I heard a recording of Greenspan today where he said that the market would adjust... ...something like:

1) higher prices will decrease de demand for oil
2) the high demand for energy will drive business to create new alternative energy.

It sounded so much like nothing would happen...

Man, is that guy a cheerleader or a Chairman? Maybe his comment was taken out of context, I did hear it via the propaganda aparatus (TV).

This is my first visit to your blog and it "peaked" my interest because I have been posting on the same topics in my own blog.

Keep up the good work!

Is it even possible to hope we can get through and not come out on the other side resembling medieval Europe?

You say "medieval Europe" as if that were a bad thing. As someone who teaches medieval history, I resent that. :)

Actually, a breakup of large-scale territorial states--while painful in the short run--might not be a bad thing. The most likely succesors to our current Westphalian setup would be federations or alliances of city-states. City-states have a good record: democracy, drama, philosophy, codified law, banking, insurance, corporate enterprise, economic cooperation, Gothic cathedrals, Renaissance art and religious toleration among other things. By comparison, empires and territorial states have contributed...what? Mainly large military forces and oppressive state religions and/or ideologies.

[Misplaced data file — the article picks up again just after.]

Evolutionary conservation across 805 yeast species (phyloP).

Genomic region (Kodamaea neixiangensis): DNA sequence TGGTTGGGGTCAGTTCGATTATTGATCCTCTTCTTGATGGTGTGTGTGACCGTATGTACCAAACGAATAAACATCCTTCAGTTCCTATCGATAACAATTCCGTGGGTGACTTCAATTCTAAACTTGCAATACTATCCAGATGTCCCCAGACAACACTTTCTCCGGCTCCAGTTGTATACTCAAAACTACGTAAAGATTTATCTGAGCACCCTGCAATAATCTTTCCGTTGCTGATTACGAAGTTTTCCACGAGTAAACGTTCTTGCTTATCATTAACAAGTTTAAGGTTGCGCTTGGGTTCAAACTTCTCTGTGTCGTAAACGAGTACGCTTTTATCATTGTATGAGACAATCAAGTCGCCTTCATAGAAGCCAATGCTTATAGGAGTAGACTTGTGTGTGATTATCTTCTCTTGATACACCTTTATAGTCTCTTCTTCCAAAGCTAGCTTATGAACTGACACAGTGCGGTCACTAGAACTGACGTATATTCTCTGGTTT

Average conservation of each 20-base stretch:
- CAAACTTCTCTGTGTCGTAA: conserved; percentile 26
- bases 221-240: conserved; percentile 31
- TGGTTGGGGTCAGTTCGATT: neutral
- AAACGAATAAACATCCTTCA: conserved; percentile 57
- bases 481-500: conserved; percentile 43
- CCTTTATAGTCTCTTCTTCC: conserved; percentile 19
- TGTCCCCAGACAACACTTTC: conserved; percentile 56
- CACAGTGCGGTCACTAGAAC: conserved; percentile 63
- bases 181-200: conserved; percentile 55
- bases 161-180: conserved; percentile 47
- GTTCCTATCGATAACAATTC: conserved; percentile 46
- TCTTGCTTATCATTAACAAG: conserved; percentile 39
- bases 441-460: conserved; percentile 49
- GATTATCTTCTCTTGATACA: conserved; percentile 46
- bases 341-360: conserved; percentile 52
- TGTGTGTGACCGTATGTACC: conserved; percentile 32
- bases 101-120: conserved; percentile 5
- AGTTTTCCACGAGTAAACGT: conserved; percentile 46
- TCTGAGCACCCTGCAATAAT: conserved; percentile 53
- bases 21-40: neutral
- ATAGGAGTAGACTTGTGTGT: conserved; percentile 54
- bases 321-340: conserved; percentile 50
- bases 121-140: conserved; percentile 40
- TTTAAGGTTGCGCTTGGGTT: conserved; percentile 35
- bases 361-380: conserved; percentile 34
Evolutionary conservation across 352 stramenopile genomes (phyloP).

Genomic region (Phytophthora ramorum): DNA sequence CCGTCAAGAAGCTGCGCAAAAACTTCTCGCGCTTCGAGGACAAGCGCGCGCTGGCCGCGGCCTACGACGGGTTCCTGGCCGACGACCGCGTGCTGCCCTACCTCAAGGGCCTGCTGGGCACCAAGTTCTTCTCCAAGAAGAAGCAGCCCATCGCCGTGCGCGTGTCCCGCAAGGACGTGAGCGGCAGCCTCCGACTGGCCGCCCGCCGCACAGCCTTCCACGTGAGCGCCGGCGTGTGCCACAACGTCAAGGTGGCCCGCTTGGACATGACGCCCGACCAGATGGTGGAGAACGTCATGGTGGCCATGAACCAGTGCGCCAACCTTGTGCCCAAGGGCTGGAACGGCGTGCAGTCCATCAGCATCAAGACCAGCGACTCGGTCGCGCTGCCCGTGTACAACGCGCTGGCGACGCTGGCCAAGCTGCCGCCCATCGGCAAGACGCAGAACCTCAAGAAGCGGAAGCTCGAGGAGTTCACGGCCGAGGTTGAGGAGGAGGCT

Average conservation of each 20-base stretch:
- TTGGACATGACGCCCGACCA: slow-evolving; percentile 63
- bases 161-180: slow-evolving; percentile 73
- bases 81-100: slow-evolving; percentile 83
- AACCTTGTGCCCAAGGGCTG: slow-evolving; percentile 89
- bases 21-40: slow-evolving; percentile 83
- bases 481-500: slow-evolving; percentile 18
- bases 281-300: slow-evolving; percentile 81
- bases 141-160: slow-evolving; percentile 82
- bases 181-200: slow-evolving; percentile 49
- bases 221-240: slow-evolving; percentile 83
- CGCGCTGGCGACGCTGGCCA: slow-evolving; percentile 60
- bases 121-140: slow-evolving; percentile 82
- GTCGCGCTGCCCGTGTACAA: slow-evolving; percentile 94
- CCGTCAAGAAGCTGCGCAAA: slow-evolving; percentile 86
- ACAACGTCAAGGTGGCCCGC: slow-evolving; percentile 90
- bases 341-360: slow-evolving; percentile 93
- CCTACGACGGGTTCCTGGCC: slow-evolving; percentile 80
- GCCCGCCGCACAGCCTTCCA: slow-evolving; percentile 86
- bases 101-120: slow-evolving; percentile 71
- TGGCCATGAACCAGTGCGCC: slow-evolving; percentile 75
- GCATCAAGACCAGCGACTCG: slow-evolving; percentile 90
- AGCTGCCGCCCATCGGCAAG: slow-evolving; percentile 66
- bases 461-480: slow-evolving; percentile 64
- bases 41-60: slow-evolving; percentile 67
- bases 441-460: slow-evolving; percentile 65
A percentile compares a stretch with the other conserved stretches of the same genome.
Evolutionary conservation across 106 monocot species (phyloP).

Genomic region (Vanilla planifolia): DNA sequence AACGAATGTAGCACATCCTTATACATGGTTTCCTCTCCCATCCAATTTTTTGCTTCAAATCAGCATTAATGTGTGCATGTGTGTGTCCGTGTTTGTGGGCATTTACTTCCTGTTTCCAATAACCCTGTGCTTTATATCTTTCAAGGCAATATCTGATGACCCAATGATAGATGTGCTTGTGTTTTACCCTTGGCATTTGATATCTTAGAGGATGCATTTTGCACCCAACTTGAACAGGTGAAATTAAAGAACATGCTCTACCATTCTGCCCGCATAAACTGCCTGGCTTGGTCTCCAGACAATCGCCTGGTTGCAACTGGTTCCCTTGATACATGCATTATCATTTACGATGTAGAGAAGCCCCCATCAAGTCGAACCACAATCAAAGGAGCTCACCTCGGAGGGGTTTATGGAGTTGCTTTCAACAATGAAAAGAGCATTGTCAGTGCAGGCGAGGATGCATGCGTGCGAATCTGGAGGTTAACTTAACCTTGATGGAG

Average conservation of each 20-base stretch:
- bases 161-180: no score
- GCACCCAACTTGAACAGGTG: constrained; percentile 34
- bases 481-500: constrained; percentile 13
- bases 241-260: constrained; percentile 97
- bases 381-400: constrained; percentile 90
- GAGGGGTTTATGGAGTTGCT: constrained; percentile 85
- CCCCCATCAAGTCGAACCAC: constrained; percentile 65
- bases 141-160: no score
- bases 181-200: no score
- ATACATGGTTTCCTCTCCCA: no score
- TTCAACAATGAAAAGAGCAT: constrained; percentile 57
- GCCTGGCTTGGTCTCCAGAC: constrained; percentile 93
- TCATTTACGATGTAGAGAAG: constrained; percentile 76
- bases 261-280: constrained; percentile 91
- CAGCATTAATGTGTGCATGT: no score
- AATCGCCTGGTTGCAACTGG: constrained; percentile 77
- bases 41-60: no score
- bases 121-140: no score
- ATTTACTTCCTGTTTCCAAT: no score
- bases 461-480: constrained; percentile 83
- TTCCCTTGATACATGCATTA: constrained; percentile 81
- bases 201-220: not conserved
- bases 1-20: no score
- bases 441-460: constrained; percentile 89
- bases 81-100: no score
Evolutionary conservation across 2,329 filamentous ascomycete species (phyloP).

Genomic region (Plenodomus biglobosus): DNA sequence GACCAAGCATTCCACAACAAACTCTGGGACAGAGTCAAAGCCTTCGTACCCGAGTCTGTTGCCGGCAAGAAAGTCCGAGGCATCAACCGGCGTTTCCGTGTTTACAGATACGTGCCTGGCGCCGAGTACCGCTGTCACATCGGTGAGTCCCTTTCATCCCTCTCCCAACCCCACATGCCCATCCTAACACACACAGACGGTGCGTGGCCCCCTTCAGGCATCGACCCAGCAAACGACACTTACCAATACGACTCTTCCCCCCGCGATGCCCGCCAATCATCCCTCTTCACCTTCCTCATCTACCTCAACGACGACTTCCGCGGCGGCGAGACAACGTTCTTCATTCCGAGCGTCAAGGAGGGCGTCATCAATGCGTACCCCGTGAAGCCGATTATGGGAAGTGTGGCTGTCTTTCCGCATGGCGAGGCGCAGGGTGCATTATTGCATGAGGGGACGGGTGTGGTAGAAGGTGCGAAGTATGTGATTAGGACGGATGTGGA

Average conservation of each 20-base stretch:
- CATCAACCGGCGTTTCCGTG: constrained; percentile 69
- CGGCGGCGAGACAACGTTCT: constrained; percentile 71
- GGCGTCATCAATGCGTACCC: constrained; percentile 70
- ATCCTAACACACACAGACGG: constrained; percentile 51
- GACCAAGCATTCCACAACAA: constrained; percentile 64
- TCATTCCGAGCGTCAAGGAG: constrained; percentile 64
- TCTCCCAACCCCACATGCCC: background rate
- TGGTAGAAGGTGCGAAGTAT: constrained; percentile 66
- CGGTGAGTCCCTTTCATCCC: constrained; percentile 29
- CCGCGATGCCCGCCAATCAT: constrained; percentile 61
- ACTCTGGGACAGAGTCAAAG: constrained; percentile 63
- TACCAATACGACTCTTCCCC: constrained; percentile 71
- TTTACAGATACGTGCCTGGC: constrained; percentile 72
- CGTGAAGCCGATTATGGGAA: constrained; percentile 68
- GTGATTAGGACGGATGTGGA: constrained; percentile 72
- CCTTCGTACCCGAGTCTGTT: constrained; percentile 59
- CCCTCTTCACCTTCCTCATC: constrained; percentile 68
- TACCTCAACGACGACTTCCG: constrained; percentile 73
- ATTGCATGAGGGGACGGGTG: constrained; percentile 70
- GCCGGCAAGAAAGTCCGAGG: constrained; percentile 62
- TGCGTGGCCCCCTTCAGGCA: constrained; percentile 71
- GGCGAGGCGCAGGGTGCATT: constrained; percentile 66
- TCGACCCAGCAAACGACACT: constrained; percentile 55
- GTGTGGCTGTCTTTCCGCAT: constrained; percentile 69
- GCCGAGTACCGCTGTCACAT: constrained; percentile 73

The coming breakup of large states--presaged in part by the disintegration of the Soviet Union--may be the proverbial blessing in disguise. That would even apply to the USA. The metropolitan blue regions would prosper as independent entities, leaving the red zones sunk in deepening superstition and barbarism